Monday, November 5, 2012


This weekend's celebration of Panama's independence from Colombia in 1903, whilst a festive event, was marred by the display of Panama's new military muscle; a martial parade passing, in full strength, in review, in front of the Panamanian President, Ricardo Martinelli. Since Panama disbanded its army, after the fall of President Noriega, the country has not had a standing army. The small Panama Public Forces exist solely for national security purposes.

Passing in review before  President Martinelli

The situation, however, appears to have changed. The recent civil unrest in Colon, precipitated by the government's efforts to improperly sell land, so as to redress a financial shortfall reportedly caused by corruption and inefficiency, was met with brute force. SENAFRONT, the country's national border service, whose sole responsibility is to protect Panama's national borders, came out in force, and committed numerous unnecessary acts of violence, resulting in many injuries and some deaths.

The Government of Panama, which has armed its expanding military forces with American-manufactured weapons, frankly does not need to defend itself against foreign enemies. The Colombian terrorist group, the FARC, does not pose a clear and present danger in its present weakened state, and there is no potential threat from the country's northern frontier.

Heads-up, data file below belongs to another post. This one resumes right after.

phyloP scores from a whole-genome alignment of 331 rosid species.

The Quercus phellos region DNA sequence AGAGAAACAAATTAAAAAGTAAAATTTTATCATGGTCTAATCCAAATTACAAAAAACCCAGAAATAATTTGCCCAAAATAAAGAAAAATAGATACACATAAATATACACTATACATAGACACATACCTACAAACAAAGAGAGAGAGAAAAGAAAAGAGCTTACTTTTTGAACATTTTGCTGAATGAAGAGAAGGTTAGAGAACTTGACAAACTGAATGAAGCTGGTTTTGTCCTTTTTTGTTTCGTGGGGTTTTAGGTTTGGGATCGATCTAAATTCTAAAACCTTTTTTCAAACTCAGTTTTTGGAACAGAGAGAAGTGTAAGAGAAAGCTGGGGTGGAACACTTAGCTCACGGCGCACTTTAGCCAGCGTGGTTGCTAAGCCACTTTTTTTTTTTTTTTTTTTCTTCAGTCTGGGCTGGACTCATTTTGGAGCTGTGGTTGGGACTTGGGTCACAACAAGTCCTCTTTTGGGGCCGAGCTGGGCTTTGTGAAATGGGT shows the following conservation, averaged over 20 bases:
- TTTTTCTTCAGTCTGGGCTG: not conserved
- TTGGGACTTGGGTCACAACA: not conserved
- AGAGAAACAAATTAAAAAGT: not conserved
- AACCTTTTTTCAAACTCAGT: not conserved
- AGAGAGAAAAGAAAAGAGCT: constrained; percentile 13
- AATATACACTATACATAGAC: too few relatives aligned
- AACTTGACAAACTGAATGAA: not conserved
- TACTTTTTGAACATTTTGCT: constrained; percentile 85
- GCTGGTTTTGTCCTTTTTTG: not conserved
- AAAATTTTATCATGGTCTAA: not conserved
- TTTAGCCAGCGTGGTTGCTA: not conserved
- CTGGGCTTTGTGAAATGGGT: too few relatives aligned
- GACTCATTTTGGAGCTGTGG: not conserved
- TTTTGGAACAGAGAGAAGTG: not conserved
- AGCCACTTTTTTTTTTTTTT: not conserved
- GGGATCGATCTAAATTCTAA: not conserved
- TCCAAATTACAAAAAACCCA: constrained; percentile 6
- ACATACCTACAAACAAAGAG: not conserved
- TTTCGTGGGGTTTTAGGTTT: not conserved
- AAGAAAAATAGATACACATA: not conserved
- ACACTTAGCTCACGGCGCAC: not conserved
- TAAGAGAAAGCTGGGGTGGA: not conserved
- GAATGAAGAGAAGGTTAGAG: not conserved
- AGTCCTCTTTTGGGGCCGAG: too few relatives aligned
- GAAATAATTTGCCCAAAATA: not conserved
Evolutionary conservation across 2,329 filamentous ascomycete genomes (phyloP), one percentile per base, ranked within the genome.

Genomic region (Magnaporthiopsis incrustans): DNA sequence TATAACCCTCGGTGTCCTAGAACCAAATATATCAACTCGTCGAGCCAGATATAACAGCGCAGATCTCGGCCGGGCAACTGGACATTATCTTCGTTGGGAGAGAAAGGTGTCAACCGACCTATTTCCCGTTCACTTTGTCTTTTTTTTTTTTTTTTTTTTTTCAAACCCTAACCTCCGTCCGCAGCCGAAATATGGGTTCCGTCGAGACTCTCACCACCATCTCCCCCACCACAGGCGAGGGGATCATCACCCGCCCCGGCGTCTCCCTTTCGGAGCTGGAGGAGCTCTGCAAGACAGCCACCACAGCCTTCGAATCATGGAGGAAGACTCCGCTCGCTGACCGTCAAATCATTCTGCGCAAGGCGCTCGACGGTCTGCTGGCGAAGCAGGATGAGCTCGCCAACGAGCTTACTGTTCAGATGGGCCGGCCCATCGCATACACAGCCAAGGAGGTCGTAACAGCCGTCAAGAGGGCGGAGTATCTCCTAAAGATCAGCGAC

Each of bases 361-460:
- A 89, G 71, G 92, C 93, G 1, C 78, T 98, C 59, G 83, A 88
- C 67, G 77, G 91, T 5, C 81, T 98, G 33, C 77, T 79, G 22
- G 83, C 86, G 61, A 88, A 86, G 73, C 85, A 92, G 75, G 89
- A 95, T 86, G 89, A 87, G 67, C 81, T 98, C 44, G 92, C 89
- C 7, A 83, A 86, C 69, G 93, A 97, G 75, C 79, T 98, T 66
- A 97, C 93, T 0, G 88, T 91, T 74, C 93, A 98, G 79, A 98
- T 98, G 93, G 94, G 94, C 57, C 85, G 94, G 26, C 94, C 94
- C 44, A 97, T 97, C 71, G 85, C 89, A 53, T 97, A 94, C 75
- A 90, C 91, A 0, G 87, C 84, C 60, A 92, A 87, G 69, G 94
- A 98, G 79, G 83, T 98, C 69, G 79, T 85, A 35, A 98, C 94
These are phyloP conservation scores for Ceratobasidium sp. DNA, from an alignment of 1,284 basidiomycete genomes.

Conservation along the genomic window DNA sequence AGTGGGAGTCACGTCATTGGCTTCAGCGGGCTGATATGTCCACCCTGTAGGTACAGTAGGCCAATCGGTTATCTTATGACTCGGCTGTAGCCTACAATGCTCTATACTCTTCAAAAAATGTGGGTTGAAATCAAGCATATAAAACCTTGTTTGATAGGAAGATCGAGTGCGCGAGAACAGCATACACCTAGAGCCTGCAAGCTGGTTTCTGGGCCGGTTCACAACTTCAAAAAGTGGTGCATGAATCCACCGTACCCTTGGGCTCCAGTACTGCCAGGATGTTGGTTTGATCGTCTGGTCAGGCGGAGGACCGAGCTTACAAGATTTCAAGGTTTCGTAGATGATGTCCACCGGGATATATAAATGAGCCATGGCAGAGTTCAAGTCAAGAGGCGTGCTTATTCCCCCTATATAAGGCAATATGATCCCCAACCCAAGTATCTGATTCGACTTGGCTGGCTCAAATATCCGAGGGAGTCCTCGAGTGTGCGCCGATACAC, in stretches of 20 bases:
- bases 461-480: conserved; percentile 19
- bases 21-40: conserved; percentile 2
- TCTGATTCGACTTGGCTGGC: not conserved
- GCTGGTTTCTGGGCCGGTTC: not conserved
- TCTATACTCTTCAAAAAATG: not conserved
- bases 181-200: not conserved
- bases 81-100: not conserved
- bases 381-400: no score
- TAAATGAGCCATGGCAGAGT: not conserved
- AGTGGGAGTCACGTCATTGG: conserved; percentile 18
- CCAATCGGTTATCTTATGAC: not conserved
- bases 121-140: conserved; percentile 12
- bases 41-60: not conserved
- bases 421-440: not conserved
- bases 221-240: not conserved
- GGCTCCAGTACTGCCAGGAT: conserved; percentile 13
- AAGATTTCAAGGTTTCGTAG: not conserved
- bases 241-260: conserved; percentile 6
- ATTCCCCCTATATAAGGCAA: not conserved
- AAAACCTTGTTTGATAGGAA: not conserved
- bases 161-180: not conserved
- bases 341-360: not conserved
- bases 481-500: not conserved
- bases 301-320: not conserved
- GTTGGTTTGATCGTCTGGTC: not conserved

If the government continues to maintain a policy of deploying its military to injure peaceful protesters, Panama may slide down the slippery slope, away from democracy, and towards dictatorship. This will discourage foreign investment, and therefore slow the economic development that has attracted investment capital in recent years. If there are any more such disturbing incidents involving the civilian population, and the country's growing military, Country Risk will be increased, with negative economic consequences.

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